Giant on the move
By Nicholas Consonery
The opinions expressed are his own.
When the global economy broke down in 2008, China was the savior. At that time Beijing rolled out a massive stimulus that was one of the biggest—per size of the economy—that the world has ever seen. The resulting benefits bolstered China’s economic strength at a time when the rest of the global economy was staggering under the weight of failing banks and surging public debt.
But the success of Beijing’s stimulus has masked underlying weaknesses in the country’s growth model. And the market is now waking up to the realization that global economic growth might remain suppressed for years to come.
In this environment, investors should be aware that the Chinese economy won’t be able to serve as the beacon of global growth indefinitely. Exports and investment overshadow household consumption. Public pressure is growing on the government to make growth more sustainable. The yawn between rich and poor is widening. And the Chinese leadership struggles to negotiate such difficulties with a homogeneous 1.3 billion person population dispersed throughout a country that is in different stages of development at the same time.
Reigning over this conundrum is the Chinese Communist Party—the 80-million member strong political apparatus in the unenviable position of being responsible for ironing out the country’s massive economic imbalances.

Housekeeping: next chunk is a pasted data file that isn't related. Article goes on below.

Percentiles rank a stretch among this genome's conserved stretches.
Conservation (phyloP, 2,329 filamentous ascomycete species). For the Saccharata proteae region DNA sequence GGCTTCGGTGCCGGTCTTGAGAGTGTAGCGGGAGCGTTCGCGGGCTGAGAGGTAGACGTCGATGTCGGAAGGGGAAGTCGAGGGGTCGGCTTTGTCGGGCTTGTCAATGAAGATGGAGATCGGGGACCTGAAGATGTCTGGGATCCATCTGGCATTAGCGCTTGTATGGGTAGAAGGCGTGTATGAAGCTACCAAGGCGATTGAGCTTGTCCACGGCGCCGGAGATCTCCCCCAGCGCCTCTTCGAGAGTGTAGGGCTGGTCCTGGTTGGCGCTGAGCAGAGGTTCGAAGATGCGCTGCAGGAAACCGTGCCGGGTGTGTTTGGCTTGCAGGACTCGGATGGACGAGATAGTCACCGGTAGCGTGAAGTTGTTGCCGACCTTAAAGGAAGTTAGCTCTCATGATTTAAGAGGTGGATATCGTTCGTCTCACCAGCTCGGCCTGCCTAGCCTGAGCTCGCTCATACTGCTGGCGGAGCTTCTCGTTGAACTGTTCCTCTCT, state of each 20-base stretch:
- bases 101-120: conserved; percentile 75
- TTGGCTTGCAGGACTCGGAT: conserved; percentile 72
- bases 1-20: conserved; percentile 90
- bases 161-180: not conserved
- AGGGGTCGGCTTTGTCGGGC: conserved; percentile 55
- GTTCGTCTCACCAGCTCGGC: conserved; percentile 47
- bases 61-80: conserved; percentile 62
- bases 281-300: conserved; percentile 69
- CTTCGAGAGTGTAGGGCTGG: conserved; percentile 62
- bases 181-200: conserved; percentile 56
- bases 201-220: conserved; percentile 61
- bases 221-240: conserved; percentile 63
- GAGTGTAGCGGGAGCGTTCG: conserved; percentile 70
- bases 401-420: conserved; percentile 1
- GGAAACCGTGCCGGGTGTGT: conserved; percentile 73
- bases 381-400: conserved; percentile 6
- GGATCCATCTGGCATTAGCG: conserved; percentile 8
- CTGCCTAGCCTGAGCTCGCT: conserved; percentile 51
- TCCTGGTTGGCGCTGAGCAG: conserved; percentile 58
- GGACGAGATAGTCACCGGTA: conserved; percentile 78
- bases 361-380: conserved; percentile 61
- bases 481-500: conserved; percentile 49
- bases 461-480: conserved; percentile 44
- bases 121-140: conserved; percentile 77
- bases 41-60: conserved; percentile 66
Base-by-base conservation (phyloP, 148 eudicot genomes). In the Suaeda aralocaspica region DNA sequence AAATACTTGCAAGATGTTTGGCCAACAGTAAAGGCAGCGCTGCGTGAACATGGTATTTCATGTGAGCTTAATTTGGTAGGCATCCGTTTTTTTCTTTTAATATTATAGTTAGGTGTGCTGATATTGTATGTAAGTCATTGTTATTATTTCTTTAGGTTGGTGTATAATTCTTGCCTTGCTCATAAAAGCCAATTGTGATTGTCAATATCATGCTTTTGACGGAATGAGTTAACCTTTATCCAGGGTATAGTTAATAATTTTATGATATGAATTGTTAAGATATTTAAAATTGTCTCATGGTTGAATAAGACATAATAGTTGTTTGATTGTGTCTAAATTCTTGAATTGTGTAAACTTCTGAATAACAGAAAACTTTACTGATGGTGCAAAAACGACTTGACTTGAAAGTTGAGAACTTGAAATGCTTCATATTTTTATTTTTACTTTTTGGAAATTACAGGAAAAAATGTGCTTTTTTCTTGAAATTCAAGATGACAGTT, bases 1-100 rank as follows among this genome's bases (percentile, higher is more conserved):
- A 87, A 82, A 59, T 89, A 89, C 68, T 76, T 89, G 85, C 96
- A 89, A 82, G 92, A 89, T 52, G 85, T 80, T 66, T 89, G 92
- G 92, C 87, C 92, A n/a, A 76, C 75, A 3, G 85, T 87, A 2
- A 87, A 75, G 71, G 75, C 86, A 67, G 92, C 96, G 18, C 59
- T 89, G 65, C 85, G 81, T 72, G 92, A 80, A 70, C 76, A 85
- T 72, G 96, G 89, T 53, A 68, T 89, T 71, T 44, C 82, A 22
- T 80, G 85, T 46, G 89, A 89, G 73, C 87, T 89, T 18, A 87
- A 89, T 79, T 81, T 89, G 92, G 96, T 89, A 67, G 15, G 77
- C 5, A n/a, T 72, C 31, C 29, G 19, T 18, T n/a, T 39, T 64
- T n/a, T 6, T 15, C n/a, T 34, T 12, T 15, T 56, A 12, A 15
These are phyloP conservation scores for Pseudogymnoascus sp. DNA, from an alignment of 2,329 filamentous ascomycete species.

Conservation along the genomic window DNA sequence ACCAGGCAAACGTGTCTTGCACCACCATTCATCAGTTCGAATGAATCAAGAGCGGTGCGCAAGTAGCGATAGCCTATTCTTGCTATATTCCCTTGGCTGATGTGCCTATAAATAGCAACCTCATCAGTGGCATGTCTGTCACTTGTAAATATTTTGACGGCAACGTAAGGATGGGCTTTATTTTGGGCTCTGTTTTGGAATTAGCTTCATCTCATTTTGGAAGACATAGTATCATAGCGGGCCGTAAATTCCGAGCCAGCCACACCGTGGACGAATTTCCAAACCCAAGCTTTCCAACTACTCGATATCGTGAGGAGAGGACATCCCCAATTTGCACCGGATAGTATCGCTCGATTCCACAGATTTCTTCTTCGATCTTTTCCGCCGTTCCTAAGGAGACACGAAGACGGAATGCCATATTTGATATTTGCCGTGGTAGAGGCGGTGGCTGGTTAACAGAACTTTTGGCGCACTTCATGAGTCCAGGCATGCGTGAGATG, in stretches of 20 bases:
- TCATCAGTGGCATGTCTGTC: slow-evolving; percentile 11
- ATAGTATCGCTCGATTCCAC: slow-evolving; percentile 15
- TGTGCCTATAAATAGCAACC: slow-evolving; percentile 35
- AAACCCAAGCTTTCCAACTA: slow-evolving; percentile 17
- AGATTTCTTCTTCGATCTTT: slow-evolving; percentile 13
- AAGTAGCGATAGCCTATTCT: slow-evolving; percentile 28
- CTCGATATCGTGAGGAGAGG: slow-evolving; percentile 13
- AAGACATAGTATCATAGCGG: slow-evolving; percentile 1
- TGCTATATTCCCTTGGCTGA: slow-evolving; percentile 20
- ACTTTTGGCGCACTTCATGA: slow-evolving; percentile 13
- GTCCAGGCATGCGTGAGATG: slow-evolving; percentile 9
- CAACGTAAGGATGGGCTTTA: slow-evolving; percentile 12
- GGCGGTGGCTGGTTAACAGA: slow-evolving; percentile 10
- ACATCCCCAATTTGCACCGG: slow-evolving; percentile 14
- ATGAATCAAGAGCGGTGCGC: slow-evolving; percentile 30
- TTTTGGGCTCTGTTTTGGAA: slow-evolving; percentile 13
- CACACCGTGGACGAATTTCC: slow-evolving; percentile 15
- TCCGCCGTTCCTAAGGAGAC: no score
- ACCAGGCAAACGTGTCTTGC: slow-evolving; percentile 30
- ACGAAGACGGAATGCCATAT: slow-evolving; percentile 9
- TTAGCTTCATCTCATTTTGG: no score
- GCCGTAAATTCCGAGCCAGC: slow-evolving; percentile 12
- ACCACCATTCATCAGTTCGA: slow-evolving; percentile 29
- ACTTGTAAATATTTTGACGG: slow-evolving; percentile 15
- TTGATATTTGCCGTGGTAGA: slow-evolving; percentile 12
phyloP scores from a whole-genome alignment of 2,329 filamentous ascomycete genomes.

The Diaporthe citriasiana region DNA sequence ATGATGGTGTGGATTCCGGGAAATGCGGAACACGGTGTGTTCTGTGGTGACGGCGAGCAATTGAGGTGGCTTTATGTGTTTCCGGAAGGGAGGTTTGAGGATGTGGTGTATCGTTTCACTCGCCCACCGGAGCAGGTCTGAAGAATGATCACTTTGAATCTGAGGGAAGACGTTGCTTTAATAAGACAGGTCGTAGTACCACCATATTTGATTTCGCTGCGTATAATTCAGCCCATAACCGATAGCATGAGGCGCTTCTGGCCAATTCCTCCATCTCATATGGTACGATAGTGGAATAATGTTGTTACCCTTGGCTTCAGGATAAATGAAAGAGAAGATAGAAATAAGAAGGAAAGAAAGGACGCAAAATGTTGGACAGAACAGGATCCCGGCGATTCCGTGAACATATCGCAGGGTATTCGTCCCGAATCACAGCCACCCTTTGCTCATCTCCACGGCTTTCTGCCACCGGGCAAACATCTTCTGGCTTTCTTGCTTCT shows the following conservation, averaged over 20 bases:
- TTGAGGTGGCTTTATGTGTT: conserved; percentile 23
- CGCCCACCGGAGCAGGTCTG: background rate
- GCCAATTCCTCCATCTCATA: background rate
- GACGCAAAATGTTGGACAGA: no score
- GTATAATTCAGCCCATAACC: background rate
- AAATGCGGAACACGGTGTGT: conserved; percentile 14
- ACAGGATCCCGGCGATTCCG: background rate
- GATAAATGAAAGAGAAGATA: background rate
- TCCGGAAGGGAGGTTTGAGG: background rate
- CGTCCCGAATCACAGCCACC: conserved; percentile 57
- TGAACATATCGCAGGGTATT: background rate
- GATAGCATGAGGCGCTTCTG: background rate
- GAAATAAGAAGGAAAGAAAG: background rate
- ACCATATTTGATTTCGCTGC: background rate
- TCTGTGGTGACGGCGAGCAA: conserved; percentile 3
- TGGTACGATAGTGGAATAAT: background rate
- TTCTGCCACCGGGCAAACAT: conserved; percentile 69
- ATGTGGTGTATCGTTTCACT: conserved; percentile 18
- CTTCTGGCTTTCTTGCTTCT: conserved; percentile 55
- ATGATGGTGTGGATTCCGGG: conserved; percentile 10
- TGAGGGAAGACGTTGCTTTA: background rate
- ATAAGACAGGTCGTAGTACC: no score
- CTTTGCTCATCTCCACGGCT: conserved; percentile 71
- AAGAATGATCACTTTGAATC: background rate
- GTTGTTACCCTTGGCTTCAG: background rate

China has long said that its biggest contribution to a world racked by financial turmoil would be to ensure that its own economy grows strongly, implying that a rising Chinese tide will lift all boats. The latest data show that Beijing has delivered on one part of the bargain; its economy, the toast of the world over the past five years, is once again ahead, far ahead, of the pack.
Many investors and companies are confident that the second part of the bargain will follow – that China’s recovery will be just the cure for markets still woozy from the financial battering. Such faith is not yet justified.
The ideas came pouring in, with variations centered on the rising might of China’s economic powerhouse, fresh from memories of Beijing’s triumphant hosting of the Olympic Games and following years of double-digit economic growth that have made China the world’s third-largest economy after the United States and Japan.